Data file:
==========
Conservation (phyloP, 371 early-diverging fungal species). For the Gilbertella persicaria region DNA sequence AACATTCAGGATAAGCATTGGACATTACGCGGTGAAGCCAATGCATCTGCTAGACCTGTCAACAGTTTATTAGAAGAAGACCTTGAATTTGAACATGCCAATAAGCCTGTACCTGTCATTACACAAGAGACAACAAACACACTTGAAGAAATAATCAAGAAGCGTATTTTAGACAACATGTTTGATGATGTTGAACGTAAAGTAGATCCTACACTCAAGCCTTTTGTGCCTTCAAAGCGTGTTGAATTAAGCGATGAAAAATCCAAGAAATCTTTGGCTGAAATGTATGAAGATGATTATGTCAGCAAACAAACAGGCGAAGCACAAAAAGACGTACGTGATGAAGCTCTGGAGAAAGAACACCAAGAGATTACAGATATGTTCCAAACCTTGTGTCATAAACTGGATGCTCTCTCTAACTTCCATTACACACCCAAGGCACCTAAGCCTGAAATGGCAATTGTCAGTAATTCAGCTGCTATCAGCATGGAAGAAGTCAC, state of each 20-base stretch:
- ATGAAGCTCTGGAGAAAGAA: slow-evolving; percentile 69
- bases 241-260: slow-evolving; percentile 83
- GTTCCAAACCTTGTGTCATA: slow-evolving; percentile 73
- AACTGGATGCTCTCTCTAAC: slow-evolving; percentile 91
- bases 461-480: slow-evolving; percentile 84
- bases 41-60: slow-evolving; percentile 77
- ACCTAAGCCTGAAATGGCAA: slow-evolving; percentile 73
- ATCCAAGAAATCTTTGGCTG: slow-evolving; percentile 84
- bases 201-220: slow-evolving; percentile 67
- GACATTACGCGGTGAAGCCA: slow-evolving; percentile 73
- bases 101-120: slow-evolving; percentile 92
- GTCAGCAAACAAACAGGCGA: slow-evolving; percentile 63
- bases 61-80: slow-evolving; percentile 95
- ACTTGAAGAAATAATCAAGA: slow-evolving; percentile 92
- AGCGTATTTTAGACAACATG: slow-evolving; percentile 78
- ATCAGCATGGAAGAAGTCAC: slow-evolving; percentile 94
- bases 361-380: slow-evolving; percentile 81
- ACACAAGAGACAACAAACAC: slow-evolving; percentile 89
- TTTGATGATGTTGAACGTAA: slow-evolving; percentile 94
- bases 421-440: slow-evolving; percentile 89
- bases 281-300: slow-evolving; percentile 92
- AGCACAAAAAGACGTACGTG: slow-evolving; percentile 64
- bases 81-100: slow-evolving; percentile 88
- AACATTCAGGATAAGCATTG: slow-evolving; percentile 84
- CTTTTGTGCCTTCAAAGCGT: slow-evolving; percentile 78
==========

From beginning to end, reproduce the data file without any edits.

Conservation (phyloP, 371 early-diverging fungal species). For the Gilbertella persicaria region DNA sequence AACATTCAGGATAAGCATTGGACATTACGCGGTGAAGCCAATGCATCTGCTAGACCTGTCAACAGTTTATTAGAAGAAGACCTTGAATTTGAACATGCCAATAAGCCTGTACCTGTCATTACACAAGAGACAACAAACACACTTGAAGAAATAATCAAGAAGCGTATTTTAGACAACATGTTTGATGATGTTGAACGTAAAGTAGATCCTACACTCAAGCCTTTTGTGCCTTCAAAGCGTGTTGAATTAAGCGATGAAAAATCCAAGAAATCTTTGGCTGAAATGTATGAAGATGATTATGTCAGCAAACAAACAGGCGAAGCACAAAAAGACGTACGTGATGAAGCTCTGGAGAAAGAACACCAAGAGATTACAGATATGTTCCAAACCTTGTGTCATAAACTGGATGCTCTCTCTAACTTCCATTACACACCCAAGGCACCTAAGCCTGAAATGGCAATTGTCAGTAATTCAGCTGCTATCAGCATGGAAGAAGTCAC, state of each 20-base stretch:
- ATGAAGCTCTGGAGAAAGAA: slow-evolving; percentile 69
- bases 241-260: slow-evolving; percentile 83
- GTTCCAAACCTTGTGTCATA: slow-evolving; percentile 73
- AACTGGATGCTCTCTCTAAC: slow-evolving; percentile 91
- bases 461-480: slow-evolving; percentile 84
- bases 41-60: slow-evolving; percentile 77
- ACCTAAGCCTGAAATGGCAA: slow-evolving; percentile 73
- ATCCAAGAAATCTTTGGCTG: slow-evolving; percentile 84
- bases 201-220: slow-evolving; percentile 67
- GACATTACGCGGTGAAGCCA: slow-evolving; percentile 73
- bases 101-120: slow-evolving; percentile 92
- GTCAGCAAACAAACAGGCGA: slow-evolving; percentile 63
- bases 61-80: slow-evolving; percentile 95
- ACTTGAAGAAATAATCAAGA: slow-evolving; percentile 92
- AGCGTATTTTAGACAACATG: slow-evolving; percentile 78
- ATCAGCATGGAAGAAGTCAC: slow-evolving; percentile 94
- bases 361-380: slow-evolving; percentile 81
- ACACAAGAGACAACAAACAC: slow-evolving; percentile 89
- TTTGATGATGTTGAACGTAA: slow-evolving; percentile 94
- bases 421-440: slow-evolving; percentile 89
- bases 281-300: slow-evolving; percentile 92
- AGCACAAAAAGACGTACGTG: slow-evolving; percentile 64
- bases 81-100: slow-evolving; percentile 88
- AACATTCAGGATAAGCATTG: slow-evolving; percentile 84
- CTTTTGTGCCTTCAAAGCGT: slow-evolving; percentile 78